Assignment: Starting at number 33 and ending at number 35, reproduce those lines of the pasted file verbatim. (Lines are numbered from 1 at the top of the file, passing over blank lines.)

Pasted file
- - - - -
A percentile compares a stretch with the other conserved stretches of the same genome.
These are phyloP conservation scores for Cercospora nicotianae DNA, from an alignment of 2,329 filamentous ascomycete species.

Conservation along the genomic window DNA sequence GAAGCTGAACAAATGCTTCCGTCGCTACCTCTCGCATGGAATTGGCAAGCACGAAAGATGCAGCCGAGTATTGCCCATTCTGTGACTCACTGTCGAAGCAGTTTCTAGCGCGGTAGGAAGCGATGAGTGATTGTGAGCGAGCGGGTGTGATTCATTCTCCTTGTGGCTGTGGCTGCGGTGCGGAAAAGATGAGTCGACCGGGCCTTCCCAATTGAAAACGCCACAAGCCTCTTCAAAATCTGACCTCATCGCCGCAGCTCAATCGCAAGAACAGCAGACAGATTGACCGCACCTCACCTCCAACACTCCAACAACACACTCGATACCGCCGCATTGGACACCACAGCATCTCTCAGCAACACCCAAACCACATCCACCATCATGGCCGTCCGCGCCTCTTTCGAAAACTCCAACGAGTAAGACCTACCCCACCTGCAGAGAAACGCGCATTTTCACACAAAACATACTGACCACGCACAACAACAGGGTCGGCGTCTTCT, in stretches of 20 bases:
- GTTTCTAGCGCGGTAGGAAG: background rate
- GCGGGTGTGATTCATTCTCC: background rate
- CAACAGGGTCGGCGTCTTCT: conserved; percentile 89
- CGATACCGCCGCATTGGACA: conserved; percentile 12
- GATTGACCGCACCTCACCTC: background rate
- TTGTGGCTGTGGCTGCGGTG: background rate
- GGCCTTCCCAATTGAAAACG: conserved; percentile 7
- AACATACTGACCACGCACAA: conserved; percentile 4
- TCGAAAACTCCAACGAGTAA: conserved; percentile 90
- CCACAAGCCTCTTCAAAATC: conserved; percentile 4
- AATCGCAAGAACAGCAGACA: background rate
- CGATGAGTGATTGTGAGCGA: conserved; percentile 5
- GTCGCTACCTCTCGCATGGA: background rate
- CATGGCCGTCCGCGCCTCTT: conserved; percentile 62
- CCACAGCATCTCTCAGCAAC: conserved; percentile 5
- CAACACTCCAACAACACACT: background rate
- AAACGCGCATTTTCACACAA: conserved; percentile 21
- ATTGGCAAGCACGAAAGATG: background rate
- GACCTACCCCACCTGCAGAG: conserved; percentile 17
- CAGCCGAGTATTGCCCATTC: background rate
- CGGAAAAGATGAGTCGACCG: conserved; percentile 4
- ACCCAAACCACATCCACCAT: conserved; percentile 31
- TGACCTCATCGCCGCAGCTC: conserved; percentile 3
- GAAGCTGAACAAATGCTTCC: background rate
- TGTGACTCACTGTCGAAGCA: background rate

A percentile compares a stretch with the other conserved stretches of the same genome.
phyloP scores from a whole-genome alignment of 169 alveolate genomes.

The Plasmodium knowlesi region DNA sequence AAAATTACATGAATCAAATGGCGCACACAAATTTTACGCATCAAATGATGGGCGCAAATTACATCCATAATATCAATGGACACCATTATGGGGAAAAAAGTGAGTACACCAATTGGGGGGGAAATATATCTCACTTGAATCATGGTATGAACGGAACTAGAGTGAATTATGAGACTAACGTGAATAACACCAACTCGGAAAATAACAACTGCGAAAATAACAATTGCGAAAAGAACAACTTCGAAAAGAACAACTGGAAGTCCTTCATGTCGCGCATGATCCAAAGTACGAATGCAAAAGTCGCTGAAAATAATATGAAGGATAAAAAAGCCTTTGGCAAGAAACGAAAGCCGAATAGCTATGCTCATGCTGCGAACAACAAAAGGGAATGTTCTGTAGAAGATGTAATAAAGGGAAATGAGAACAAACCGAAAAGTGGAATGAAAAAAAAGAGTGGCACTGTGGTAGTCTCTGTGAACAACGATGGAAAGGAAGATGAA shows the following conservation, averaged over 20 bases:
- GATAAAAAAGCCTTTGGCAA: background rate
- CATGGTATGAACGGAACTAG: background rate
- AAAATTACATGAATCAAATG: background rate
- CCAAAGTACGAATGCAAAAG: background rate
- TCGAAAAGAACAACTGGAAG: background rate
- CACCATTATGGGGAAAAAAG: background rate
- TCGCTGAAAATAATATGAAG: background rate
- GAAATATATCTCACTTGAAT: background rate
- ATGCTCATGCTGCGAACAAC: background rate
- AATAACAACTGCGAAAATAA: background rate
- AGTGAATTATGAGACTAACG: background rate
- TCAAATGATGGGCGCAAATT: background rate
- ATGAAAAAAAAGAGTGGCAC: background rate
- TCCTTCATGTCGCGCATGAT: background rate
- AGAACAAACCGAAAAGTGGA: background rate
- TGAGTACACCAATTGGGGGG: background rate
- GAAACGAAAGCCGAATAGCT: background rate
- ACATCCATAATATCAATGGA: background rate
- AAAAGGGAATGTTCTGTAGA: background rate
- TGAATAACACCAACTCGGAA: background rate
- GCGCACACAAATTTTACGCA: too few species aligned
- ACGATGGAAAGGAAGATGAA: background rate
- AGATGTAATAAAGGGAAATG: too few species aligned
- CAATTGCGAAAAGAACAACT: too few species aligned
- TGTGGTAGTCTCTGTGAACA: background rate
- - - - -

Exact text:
- CATGGTATGAACGGAACTAG: background rate
- AAAATTACATGAATCAAATG: background rate
- CCAAAGTACGAATGCAAAAG: background rate